They sold us broken things. It took The New York Attorney General's office filing suit in 2017 to force smart lock maker Safetech to secure their locks by adding encryption, among other startlingly basic things. In August this year, June smart ovens were discovered to be preheating to over 400 degrees, sometimes overnight and with food inside them. Users were told it would be months before a fix. "Like all things with software in them," we warned in 2015, "a dev somewhere probably meant to send it for a code audit, or eliminate the hard-coded password, or file a patch, or tell comms that customers urgently need to update the firmware on their smart toilet. But ultimately they were distracted by the chance to eat a dozen tacos for $2." Hopefully no one's home burns down in the meantime.
They took our data without consent. In 2017, Vizio settled charges admitting it put spyware on 11 million of its smart TVs to track people's viewing histories and sell the data to advertisers. LG had been caught doing the same thing in 2013, and in 2015 Samsung pinky-sweared that its smart TV's were not listening to you through its microphones. Regardless, this month the FBI issued a public warning about TV's spying on us, urging people to use caution.
They forced ads and DRM down our throats. Last month, developer Wes Bos was extremely annoyed that he had to opt out of an intrusive advertisement for McDonald's via the operating system of a TV he paid over a thousand dollars for. Keurig angered everyone in 2015 when its smart coffee machines came with software that blocks the use of older Keurig pods and pods made by competitors. (People are still finding ways to get around the DRM'd machines.)
Worst of all, they blamed us for what they had done. It's difficult to know where to begin with Amazon's Ring doorbell and camera system, whose problems are so voluminous and cringey we have to breathe into a paper bag every time we even think about it. The Ring product's close relationship with law enforcement is messy and scary, including the use of facial recognition and the pile of data exposed by vulns in its Neighbors app.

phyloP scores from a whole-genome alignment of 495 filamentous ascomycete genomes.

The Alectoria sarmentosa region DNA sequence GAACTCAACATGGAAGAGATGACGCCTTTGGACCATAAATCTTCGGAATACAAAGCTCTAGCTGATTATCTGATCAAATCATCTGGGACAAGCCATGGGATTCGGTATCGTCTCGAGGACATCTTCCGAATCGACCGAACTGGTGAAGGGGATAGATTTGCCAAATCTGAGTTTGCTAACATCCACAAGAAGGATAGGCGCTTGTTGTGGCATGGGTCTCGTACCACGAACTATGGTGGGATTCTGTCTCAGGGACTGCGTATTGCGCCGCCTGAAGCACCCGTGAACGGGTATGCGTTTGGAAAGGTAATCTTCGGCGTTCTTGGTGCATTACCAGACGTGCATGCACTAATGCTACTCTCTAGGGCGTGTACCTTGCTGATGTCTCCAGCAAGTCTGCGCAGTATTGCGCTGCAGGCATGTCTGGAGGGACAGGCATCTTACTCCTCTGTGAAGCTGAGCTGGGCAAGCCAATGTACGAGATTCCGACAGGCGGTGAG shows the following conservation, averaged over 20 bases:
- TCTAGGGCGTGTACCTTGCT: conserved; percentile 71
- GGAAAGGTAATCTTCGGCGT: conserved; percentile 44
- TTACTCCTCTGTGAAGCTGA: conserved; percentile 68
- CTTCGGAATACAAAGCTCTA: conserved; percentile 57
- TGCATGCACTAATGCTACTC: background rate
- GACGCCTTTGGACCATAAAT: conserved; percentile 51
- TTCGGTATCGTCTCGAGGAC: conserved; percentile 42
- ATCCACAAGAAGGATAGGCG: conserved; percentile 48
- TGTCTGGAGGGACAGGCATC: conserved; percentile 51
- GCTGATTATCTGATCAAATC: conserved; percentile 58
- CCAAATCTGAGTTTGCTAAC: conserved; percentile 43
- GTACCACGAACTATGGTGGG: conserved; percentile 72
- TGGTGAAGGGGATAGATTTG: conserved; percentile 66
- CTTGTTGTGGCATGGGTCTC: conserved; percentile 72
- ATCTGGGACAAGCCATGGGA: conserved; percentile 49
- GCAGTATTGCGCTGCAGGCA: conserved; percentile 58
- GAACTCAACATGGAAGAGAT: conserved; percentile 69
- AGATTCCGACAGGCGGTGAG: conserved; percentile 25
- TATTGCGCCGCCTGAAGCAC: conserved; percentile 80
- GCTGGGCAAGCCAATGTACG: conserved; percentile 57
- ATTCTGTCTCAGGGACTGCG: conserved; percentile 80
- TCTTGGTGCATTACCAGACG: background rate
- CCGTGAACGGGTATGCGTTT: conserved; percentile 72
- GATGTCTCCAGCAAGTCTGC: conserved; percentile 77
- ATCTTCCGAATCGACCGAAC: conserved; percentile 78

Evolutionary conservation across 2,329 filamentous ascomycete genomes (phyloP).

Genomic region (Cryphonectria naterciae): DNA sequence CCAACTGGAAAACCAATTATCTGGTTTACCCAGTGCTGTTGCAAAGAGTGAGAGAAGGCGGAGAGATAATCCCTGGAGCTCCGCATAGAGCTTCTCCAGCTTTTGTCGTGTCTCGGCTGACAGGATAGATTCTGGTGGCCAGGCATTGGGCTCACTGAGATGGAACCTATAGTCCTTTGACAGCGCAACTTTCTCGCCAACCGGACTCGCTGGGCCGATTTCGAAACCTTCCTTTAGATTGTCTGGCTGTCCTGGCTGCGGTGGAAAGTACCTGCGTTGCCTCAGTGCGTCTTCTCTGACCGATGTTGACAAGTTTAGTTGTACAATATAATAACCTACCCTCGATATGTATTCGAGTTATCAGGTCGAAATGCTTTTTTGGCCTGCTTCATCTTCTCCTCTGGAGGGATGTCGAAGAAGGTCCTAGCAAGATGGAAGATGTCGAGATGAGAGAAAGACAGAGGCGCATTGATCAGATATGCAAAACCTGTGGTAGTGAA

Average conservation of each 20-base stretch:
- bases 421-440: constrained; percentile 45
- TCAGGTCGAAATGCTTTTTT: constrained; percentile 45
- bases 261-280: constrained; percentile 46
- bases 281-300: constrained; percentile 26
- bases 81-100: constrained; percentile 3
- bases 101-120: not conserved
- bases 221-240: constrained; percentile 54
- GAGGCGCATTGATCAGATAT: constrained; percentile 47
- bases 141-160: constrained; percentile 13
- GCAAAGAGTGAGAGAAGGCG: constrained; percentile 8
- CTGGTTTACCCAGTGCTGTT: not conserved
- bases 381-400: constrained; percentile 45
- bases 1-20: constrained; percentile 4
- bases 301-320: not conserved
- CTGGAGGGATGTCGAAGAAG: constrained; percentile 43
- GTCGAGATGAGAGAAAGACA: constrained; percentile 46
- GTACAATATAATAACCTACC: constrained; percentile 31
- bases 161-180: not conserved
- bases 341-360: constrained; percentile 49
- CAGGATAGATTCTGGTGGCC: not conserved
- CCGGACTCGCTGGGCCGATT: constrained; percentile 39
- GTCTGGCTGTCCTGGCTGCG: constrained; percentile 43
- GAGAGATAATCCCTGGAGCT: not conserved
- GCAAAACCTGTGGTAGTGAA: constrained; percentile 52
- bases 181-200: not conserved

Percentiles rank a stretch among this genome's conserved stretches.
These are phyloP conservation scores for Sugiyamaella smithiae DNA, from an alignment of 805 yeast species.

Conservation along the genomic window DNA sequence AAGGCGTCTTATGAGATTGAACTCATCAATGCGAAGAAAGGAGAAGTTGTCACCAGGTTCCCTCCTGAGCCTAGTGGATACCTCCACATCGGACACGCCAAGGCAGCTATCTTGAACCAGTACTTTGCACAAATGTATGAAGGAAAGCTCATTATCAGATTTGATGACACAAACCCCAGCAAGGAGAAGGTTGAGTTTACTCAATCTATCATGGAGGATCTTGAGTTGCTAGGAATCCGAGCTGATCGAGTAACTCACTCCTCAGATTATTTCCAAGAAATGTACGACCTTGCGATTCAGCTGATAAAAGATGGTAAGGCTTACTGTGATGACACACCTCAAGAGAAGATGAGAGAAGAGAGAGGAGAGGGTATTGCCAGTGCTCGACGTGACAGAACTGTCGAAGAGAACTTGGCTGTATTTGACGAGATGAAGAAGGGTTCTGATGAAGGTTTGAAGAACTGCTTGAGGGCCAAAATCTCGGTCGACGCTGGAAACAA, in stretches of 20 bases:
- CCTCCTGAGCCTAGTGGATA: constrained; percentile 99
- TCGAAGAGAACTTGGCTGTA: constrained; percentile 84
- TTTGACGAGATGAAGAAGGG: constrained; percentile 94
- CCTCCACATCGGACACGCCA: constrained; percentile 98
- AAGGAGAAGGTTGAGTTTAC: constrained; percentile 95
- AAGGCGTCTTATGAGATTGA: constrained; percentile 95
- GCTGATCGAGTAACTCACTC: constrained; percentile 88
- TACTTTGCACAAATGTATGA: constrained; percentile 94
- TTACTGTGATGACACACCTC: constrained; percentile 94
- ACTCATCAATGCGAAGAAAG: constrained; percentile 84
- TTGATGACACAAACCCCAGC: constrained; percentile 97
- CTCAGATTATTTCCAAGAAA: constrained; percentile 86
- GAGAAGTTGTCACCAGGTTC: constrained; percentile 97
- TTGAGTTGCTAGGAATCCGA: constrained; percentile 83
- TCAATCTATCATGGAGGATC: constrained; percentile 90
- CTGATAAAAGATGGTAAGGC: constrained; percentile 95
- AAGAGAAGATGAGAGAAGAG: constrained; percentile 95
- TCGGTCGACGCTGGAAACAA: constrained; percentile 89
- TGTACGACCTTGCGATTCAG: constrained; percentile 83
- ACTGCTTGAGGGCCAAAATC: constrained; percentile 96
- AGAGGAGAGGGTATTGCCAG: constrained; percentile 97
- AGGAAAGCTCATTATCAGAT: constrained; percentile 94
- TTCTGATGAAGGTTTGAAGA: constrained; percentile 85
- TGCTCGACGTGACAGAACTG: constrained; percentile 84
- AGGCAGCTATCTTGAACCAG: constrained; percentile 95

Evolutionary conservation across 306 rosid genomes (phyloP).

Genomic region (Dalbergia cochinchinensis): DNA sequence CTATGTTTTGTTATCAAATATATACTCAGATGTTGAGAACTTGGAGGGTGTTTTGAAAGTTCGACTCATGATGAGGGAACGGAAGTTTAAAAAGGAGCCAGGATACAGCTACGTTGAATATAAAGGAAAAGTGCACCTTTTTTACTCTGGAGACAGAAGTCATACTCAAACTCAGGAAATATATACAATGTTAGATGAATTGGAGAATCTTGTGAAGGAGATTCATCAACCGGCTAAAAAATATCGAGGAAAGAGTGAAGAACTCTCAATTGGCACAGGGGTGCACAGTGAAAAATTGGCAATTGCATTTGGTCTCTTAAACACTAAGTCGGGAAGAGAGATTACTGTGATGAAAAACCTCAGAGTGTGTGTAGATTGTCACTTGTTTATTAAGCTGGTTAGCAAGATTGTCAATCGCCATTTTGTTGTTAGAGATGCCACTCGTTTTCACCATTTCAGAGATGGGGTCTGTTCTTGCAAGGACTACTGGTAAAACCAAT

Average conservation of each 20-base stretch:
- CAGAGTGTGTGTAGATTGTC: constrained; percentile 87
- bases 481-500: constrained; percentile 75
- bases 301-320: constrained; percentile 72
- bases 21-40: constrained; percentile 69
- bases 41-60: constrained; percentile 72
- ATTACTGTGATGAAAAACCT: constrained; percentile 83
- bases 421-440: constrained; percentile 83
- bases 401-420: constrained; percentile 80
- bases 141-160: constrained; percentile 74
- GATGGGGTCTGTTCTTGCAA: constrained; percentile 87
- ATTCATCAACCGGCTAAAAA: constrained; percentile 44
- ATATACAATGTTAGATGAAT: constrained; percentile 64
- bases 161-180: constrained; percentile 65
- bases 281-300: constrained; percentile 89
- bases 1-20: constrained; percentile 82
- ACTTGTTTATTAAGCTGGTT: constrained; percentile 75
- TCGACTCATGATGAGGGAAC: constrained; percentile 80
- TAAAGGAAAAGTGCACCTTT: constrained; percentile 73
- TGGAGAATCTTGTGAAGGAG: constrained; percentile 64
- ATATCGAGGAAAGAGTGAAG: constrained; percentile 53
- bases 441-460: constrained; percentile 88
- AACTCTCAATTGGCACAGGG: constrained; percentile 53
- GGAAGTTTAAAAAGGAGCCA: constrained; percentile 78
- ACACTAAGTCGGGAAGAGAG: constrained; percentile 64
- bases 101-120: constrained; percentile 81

Meanwhile, Ring (like Nest) is susceptible to credential-stuffing attacks, where hackers use black market tools to scrape usernames and passwords exposed in breaches and try them on new accounts, taking over if you re-used a compromised password. That's where the recent spate of in-home camera attacks came from, and now Amazon/Ring face a lawsuit over these hacks. (Oh, also: until recently, Ring's app was sending user credentials unencrypted.)
Ring's response has been to blame us. It published a blame-the-user blog post earlier this month, following a November set of congressional questions in which Ring said it was users' fault if a Ring camera violates their privacy.
And you know what? It's easy to believe Big Tech when they say it's all our fault, despite being obvious bullshit. In our cursed timeline where everything feels like a practical-effects, 1980s cyberpunk TV show, we chose to add these demonic toys into our lives. Do you even know your best friend's phone number? How crippled would your apartment be without WiFi? They rushed their products to market — yet we rushed to bring them home.
If Big Tech's framing of the situation feels wrong, that's because it is. We wouldn't be in this mess if it wasn't for the broken and codependent relationship between Big Tech and its enablers — not to mention that our situation of constant, invasive surveillance via products with half-assed security is absolutely, 100 percent by design.
The failings here are not ours. It is not our fault if everything the companies do to us is the same; nonconsensual, lazy, ignorant of history and blind to abuses, flagrant in their disregard and obvious in their pretenses. "We take your privacy and/or security seriously" is the purest fiction this era of tech has produced.
Perhaps we can't avoid the monsters these bloodsuckers created, but that does not mean we should ever stop fighting them.